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Archives: January 2005

Well, compared to murder, fabricating stories isn’t so bad, now is it?

nytmag.jpgBefore there was Jayson Blair, there was Michael Finkel. From New York mag, in March 2002:

Michael Finkel knew how to tell a story, and he told some great ones for The New York Times Magazine—until last week, in an unprecedented editors’ note, the paper revealed that the title character of his November 18 story, ‘Is Youssouf Malé a Slave?,’ was actually a composite of several young men. Finkel, 33, was fired, leaving some to wonder if the Times had been too taken with his (too-hard-to-check) articles from such far-flung locales as the Ivory Coast, Gaza, and Haiti, where he famously had to be rescued from a refugee boat.

Finkel is back and is the author of the soon-to-be-released True Story: Murder, Memoir, Mea Culpa. The plot description (from Library Journal): “This is some story: a harassed young contributing editor fakes part of a story and losses his job. Hiding away from the world, he discovers that a murderer had assumed his identity.” We can just imagine the thought process that went into that one: “I need a foil. What’s worse than making stuff up in a reputable national magazine?…Hmmm…”

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Yesterday’s news: still funny today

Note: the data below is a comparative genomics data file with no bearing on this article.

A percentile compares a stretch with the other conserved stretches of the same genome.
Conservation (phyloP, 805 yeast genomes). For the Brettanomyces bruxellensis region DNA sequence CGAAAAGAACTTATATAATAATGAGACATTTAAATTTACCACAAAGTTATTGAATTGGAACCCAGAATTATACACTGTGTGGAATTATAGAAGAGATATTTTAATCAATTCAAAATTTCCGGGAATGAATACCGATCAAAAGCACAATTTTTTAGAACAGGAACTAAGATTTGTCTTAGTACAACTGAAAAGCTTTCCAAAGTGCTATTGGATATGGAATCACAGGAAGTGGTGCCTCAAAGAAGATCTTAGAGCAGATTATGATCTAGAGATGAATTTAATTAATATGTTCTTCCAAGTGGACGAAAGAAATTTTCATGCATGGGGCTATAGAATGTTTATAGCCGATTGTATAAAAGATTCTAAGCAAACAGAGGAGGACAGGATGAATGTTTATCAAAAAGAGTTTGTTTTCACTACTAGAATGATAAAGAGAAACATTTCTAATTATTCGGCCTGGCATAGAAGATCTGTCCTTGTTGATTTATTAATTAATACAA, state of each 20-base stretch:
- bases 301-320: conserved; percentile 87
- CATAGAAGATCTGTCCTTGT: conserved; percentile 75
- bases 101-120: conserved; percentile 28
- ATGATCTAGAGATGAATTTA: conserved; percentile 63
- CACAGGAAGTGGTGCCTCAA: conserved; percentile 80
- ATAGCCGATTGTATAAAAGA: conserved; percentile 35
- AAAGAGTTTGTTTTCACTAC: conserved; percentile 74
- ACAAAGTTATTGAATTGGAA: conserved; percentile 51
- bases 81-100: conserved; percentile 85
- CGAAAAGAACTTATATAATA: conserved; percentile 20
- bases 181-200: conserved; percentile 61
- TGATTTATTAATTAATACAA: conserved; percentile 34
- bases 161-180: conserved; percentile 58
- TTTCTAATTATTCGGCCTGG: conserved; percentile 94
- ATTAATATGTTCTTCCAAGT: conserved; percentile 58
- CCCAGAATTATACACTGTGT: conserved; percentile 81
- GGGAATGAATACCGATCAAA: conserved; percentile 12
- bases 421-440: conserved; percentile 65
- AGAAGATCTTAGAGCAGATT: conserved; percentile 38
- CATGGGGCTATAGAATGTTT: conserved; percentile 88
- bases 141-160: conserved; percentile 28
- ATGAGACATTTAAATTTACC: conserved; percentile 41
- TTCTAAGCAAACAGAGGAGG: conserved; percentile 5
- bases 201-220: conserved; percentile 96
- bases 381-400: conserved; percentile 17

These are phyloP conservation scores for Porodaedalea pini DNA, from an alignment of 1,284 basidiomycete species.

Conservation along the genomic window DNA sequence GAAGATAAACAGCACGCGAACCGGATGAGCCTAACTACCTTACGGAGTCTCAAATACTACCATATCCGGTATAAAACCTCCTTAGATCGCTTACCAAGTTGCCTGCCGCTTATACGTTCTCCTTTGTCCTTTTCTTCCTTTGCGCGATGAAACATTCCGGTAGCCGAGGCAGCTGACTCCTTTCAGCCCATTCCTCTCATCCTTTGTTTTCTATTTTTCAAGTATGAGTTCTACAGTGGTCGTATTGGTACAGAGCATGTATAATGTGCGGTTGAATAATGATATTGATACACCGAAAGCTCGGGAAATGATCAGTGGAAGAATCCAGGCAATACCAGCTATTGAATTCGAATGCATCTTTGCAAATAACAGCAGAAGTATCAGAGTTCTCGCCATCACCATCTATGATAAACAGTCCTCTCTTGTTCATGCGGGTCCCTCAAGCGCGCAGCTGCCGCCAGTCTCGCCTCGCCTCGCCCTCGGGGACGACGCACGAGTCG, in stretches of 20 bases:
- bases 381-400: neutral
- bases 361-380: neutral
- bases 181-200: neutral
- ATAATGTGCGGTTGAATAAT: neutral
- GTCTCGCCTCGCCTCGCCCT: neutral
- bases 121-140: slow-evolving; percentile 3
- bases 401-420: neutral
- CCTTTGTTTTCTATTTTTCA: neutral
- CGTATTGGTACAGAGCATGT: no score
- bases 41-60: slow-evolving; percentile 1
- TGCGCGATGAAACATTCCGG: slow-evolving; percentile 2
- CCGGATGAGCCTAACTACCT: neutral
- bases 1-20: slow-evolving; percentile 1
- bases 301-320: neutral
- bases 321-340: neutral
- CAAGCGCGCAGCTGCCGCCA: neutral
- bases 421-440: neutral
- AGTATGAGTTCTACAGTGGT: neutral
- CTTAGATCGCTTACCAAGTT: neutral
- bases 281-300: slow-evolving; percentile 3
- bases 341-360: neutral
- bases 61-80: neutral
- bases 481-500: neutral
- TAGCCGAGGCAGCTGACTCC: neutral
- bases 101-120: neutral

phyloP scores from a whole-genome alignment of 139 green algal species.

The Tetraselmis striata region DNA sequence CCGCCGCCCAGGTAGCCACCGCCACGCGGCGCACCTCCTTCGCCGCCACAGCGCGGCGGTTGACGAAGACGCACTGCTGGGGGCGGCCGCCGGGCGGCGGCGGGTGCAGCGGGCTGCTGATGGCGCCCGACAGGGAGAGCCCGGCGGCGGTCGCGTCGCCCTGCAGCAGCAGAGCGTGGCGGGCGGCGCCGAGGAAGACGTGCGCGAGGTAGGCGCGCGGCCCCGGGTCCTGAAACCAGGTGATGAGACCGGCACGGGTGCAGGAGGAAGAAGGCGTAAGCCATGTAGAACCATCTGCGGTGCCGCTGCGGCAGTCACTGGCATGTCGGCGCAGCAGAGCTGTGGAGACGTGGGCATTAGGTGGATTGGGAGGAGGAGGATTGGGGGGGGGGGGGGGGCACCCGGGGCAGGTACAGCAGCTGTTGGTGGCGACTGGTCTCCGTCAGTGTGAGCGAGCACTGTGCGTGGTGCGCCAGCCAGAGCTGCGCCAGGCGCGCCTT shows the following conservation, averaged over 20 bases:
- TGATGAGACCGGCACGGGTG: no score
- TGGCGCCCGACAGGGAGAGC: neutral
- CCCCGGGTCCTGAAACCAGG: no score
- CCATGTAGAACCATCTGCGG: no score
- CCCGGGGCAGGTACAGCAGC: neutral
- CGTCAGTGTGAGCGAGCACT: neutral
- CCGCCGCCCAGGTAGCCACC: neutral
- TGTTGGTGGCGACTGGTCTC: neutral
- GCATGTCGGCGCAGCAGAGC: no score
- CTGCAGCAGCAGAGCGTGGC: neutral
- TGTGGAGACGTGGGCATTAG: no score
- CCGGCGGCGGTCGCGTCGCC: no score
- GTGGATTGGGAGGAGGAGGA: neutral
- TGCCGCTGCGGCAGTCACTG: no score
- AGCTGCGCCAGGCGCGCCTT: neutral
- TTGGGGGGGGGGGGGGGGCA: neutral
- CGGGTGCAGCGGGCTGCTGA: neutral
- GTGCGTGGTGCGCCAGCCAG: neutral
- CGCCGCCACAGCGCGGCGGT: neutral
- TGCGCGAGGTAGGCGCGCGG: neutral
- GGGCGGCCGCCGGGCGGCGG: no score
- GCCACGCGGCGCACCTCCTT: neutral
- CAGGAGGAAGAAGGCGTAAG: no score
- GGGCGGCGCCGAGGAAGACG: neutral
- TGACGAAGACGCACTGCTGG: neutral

hatchet.jpgA reader points out a somewhat questionable use of anonymous sourcing in the New York Times’s story yesterday about James Stewart’s new book, Disney War: The Battle for the Magic Kingdom:

Mr. Stewart, along with executives for Simon & Schuster and Disney, declined to discuss the contents of “DisneyWar.” But two people who have read versions of the manuscript and are involved in its publication said the book described Disney under siege…Both people agreed to discuss the book’s contents with The New York Times, but requested anonymity, fearing reprisals from either top Disney executives or executives at Simon & Schuster.

Says the fishbowlNY reader, who requested anonymity, perhaps fearing reprisals from the anonymous New York Times sources who fear reprisals:

what would those “reprisals” look like? Dopey would show up with a hatchet? Doris Kearns Goodwin, Michael Beschloss and David McCullough would view you unfavorably in the context of American history?

We were going to Photoshop a pic of Dopey with a hatchet, but we feared reprisals from Disney’s intellectual property lawyers.

Much Ado About What’s in a Book [NYT]

“Or maybe we’ll just write them a strongly worded letter…”

un_building.jpgFishbowl must have heard this wrong, somehow. But the AP says that the UN will report tomorrow that the slaughter in the Sudanese region of Darfur wasn’t genocide. Kofi Annan said that while the tens of thousands of murders, ethnic cleansings and rapes don’t quite qualify, “there is no doubt that serious crimes have been committed.”

When Kofi fired his longtime second-in-command Syed Iqbal Riza (he who made his boss pay special attention to Rwanda, as well) last December, the GS promised to shake things up. And so, after exactly 11 days on the job as the UN’s new official voice to the press, former UNDP head Mark Malloch Brown is about to get his first facial egg sandwich. We don’t think the flacks in the Press & Public Affairs Section have been fired yet. But Mark: After letting your boss go this wrong before the official news is even out, you might want to think about it.

Fishbowl LA Presents: Therapist Reviews